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Staff at Will Grundy Medical Clinic help Joliet woman find peace

Joliet woman finds spiritual healing at Will Grundy Medical Clinic

JOLIET – Jacqueline Mays of Joliet had one blessing this year – but it’s significant.

“I am thankful for my spirituality,” Mays said. “When I look back, I’m just so thankful that God kept me and matured me to see that it wasn’t about me being selfish, but it was about his protection over me through trials and tribulations.”

Mays, the office manager at the Will-Grundy Medical Clinic in Joliet, learned to forgive – herself and the people she feels deceived her – in time for her 50th birthday last month. It helped her lose her bitterness.


Mays has a newspaper clipping she said is from the Oct. 29, 1965, edition of The Herald-News that details how Herdisine Brown of Water Street called police after her brother-in-law found a newborn baby crying on the sidewalk.

Mays said she was that baby. The clipping said the fire department transported her to Silver Cross Hospital, then in Joliet, where nurses named her Mays Jackie Frost. Ironically, in her teen years, Mays became friends with Brown’s daughter, Carmelita Brown of Joliet.

Carmelita said her mother was introduced to Mays on Carmelita’s first birthday. Carmelita said she has high regard for Mays.

“I treat her as a sister,” Carmelita said. “When we run into each other, we hug and kiss. We always call each other on our birthdays.”

Mays said a Joliet family adopted her. She grew up not far from her birth family, where many people knew her true story – but not Mays. By age 7, she said other children taunted her for being adopted. As Mays grew, others leaked details about the truth. Mays said that when she approached her adoptive parents, they went mum.

In her early 20s, Mays looked up the newspaper clipping at the Joliet Public Library and again approached loved ones, whom she said admitted the truth.

“I held a lot of resentment. I was angry. I was out of control,” Mays said. “I was angry for a long time until I said, ‘I want to be healed of it.’”

The first step was reaching beyond herself. In January 2006, Mays, far behind in the volunteer hours her low-income housing required from her, decided to give those hours to the Will-Grundy Medical Clinic.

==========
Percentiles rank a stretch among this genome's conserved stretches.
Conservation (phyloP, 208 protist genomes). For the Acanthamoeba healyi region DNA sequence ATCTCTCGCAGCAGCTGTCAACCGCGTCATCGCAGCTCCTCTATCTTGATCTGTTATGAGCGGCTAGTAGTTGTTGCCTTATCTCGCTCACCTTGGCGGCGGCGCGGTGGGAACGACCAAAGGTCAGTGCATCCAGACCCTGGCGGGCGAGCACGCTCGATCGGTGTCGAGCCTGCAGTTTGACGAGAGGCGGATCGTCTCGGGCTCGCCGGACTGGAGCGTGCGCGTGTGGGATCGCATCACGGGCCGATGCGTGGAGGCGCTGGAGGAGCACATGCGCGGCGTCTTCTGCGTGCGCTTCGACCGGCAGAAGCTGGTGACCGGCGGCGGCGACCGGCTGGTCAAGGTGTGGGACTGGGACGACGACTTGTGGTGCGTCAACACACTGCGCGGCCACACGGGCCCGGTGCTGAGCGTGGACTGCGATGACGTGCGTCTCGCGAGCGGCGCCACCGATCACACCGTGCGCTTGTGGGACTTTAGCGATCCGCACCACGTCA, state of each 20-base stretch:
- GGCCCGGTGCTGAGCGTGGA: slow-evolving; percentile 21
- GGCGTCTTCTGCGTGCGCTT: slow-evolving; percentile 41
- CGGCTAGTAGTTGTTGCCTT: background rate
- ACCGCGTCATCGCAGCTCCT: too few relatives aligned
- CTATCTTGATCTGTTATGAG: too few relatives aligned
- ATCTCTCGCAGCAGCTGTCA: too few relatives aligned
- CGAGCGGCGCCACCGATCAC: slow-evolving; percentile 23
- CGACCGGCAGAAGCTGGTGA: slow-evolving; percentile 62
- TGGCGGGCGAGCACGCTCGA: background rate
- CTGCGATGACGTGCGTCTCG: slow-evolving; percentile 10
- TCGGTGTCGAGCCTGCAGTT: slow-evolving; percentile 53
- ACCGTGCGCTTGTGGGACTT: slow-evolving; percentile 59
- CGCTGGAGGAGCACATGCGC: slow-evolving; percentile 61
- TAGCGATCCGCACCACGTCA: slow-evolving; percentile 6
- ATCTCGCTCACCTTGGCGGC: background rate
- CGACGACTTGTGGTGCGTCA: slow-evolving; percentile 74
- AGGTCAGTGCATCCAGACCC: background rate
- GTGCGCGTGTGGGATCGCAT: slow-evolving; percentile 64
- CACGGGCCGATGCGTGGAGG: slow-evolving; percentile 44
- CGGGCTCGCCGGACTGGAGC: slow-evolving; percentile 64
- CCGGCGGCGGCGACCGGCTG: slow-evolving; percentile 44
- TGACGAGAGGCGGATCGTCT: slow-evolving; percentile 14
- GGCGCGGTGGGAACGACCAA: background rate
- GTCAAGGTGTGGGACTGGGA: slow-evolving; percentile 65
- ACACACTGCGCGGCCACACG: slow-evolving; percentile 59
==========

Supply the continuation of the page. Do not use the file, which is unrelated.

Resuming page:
Healing angels

Sandy Cowgill of Joliet was the clinic’s executive director at that time. Cowgill saw a giving spirit inside Mays. So Cowgill gave Mays a chance.

“It was such a joy to have her on board and so much fun to watch her grow,” Cowgill said. “The only other time I experienced it was in raising kids, when you watch your child learn something and become good at it. She started off filing and doing odds and ends, and worked herself into a position that is very valuable.”

When Cowgill stepped down, J.D. Ross stepped into the role of executive director and worked with Mays for more than seven years, he said. Ross said he encouraged Mays to return to school and set goals for her future. Mays did both, and Ross said he is proud of her.

“She has overcome some circumstances others might not overcome,” Ross said, “and she’s on the path to having a much better and brighter future as a result.”

Sandy Wolz, who retired in July as director of volunteers and administrative assistant, said she mentored Mays like a sister, even ensuring Mays had suitable clothing for her job. As Mays matured, Wolz increased her responsibility.

But it wasn’t until Mays attended her first fundraising dinner with Wolz that Mays really saw the spirit of generous giving that pervades the clinic, which runs on donations from the public, the occasional grant and a mostly volunteer staff, Wolz said. Wolz feels Mays exemplifies that spirit.

“She took a personal interest in a lot of the patients at the clinic that maybe someone else would have ignored,” Wolz said. “She never made anyone feel like less of a person for coming there.”

Mays also gives credit to Sherry Gramse of New Lenox and her husband, Harry Gramse. Sherry was the director of clinical services, and Harry worked maintenance and security.

Sherry said they took Mays to church with them at Lincolnway Christian Church in New Lenox and let Mays stay a few days at their home. Harry said he never doubted Mays would succeed.

“We knew the treasure Jackie was,” Harry said.

Mays plans to graduate from Joliet Junior College in December 2016 with an associate’s degree in accounting. She still clings to the Bible verse that gave her hope – Jeremiah 29:11 – which reads “ ‘For I know the plans I have for you,’ declares the Lord, ‘plans to prosper you and not to harm you, plans to give you hope and a future.’ ”

For people struggling to be thankful this year, Mays offered this final thought.

“Don’t let the devil steal your joy,” Mays said, “because there is always something to be joyous about.”

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